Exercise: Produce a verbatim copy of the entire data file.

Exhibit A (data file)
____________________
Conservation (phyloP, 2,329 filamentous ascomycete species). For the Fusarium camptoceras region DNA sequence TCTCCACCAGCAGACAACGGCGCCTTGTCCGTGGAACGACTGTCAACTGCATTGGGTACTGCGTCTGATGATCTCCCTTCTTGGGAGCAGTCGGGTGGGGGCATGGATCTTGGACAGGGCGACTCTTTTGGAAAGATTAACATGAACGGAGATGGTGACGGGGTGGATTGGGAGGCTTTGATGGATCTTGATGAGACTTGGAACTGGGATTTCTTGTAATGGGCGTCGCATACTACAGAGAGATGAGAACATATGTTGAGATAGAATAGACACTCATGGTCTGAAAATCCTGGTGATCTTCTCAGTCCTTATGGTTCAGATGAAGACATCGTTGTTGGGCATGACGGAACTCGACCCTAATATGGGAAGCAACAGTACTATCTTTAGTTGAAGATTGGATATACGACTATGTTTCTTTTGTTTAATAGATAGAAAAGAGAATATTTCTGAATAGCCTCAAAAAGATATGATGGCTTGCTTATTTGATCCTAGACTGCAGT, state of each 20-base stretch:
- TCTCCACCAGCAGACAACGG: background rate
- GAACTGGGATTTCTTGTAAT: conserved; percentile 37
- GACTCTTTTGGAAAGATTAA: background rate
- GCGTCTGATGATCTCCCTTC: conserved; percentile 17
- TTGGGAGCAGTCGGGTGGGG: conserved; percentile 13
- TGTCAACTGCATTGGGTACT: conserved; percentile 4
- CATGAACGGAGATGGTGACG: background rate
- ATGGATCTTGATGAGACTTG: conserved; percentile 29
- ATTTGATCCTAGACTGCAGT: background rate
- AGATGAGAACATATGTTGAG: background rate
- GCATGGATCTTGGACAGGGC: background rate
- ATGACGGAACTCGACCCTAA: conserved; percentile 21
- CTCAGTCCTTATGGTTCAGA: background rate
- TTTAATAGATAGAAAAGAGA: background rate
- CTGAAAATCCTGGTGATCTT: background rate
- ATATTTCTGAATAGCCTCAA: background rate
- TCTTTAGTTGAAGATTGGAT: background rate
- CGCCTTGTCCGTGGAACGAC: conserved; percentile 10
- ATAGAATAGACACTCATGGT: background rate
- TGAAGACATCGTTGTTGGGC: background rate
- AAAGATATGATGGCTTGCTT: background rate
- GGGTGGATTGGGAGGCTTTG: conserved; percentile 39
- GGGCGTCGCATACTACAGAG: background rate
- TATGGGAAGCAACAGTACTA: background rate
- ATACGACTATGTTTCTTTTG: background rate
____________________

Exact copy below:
Conservation (phyloP, 2,329 filamentous ascomycete species). For the Fusarium camptoceras region DNA sequence TCTCCACCAGCAGACAACGGCGCCTTGTCCGTGGAACGACTGTCAACTGCATTGGGTACTGCGTCTGATGATCTCCCTTCTTGGGAGCAGTCGGGTGGGGGCATGGATCTTGGACAGGGCGACTCTTTTGGAAAGATTAACATGAACGGAGATGGTGACGGGGTGGATTGGGAGGCTTTGATGGATCTTGATGAGACTTGGAACTGGGATTTCTTGTAATGGGCGTCGCATACTACAGAGAGATGAGAACATATGTTGAGATAGAATAGACACTCATGGTCTGAAAATCCTGGTGATCTTCTCAGTCCTTATGGTTCAGATGAAGACATCGTTGTTGGGCATGACGGAACTCGACCCTAATATGGGAAGCAACAGTACTATCTTTAGTTGAAGATTGGATATACGACTATGTTTCTTTTGTTTAATAGATAGAAAAGAGAATATTTCTGAATAGCCTCAAAAAGATATGATGGCTTGCTTATTTGATCCTAGACTGCAGT, state of each 20-base stretch:
- TCTCCACCAGCAGACAACGG: background rate
- GAACTGGGATTTCTTGTAAT: conserved; percentile 37
- GACTCTTTTGGAAAGATTAA: background rate
- GCGTCTGATGATCTCCCTTC: conserved; percentile 17
- TTGGGAGCAGTCGGGTGGGG: conserved; percentile 13
- TGTCAACTGCATTGGGTACT: conserved; percentile 4
- CATGAACGGAGATGGTGACG: background rate
- ATGGATCTTGATGAGACTTG: conserved; percentile 29
- ATTTGATCCTAGACTGCAGT: background rate
- AGATGAGAACATATGTTGAG: background rate
- GCATGGATCTTGGACAGGGC: background rate
- ATGACGGAACTCGACCCTAA: conserved; percentile 21
- CTCAGTCCTTATGGTTCAGA: background rate
- TTTAATAGATAGAAAAGAGA: background rate
- CTGAAAATCCTGGTGATCTT: background rate
- ATATTTCTGAATAGCCTCAA: background rate
- TCTTTAGTTGAAGATTGGAT: background rate
- CGCCTTGTCCGTGGAACGAC: conserved; percentile 10
- ATAGAATAGACACTCATGGT: background rate
- TGAAGACATCGTTGTTGGGC: background rate
- AAAGATATGATGGCTTGCTT: background rate
- GGGTGGATTGGGAGGCTTTG: conserved; percentile 39
- GGGCGTCGCATACTACAGAG: background rate
- TATGGGAAGCAACAGTACTA: background rate
- ATACGACTATGTTTCTTTTG: background rate